Hallowell’s History Buffs

Conversation Time at the Hallowell Community Meeting

Conversation Time at the Hallowell Community Meeting

Talk about a captive audience.

Team members had plenty of work to do getting ready for last night’s community conversation in Hallowell, but none of it involved begging for customers. Nearly 50 people showed up for the festivities in this tiny city of just under 2,500 residents. The second-floor auditorium in the Classic Revival-style City Hall building, which one ascends via charmingly curved staircase steps, was an ideal venue for the event.

Hallowell seems to boast more than its share of avid devotees of its history. And no wonder: with all the activity related to the Kennebec River, breakthroughs in medicine, a nationally-recognized granite industry, historic architecture, and much, much more, there’s plenty of material to go around.

IMG_0584 Team leader Bob McIntire opened the event with a well-crafted old photo slideshow that whetted the appetite of the crowd. After MHS Assistant Director Steve Bromage explained the MCHP and Maine Memory Network in more detail–including showing one of the items the team already has online— each team member took the microphone to explain a particular aspect of the project.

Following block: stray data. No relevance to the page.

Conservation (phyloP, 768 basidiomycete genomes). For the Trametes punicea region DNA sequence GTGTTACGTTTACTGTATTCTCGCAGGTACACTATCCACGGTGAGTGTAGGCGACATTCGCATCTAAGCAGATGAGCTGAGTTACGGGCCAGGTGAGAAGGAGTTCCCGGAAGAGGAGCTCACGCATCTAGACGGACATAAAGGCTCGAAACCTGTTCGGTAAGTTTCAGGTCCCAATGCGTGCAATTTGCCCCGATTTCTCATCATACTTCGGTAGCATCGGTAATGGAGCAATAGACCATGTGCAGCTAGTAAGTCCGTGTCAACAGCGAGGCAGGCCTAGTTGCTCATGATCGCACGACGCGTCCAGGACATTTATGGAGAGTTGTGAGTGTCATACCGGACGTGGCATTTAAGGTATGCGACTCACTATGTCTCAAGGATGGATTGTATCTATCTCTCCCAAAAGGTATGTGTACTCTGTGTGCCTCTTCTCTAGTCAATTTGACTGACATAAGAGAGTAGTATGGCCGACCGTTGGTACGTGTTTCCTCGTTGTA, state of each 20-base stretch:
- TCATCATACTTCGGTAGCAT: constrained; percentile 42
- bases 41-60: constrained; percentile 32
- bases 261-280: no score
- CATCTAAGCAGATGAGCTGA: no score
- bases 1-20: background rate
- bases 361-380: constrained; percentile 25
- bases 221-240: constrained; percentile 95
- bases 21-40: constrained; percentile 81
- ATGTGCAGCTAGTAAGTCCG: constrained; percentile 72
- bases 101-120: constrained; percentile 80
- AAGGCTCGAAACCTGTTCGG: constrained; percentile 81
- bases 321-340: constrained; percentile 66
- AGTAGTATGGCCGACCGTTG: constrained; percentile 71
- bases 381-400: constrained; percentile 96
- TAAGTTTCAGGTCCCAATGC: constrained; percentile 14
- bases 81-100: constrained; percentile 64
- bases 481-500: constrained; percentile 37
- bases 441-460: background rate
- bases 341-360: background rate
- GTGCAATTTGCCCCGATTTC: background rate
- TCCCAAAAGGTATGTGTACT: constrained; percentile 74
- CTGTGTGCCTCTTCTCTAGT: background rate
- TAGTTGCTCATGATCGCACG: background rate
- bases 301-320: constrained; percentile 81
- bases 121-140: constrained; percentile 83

Gerry Mahoney, of Row House, a historic preservation group, marveled at the “investigative” nature of writing the narrative and how, as much as he’s studied the city, “there’s always more” to uncover. Teachers Wendy Wingate and Libby Ladner, along with 8th-grader Erin Ballew, discussed Hall-Dale Middle School’s plans, based a pilot project the 7th grade class undertook last year. Sam Webber, a trustee of Hubbard Library, described the planned exhibit topics (on the subjects areas noted above, plus “disasters” natural and man-made) and what kinds of items might be scanned. Finally, Jane Radcliffe, of the Vaughan Homestead Foundation, offered a quick overview of the cataloging process.

Jane Radcliffe talking with a community member.

Jane Radcliffe talking with a community member.

When Bob returned to the front and asked the crowd to break for sharing of ideas, completing “Can You Help?” sheets that asked for further topic suggestions and resources, and munching on tasty Slate’s cookies, he didn’t have to ask twice. About 20 minutes of convivial conversation ensued in all corners of the room.

By the sound of it, and the sight of a stack of dutifully filled out contact sheets, this team has no shortage of history buffs ready and waiting to put the shine on the MCHP.

Wendy Wingate and Libby Ladner (center and right) talk with a community member.

Wendy Wingate and Libby Ladner (center and right) talk with a community member.

Exploring Maine Memory Network

Exploring Maine Memory Network

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About mainechp

Maine Community Heritage Project at Maine Historical Society
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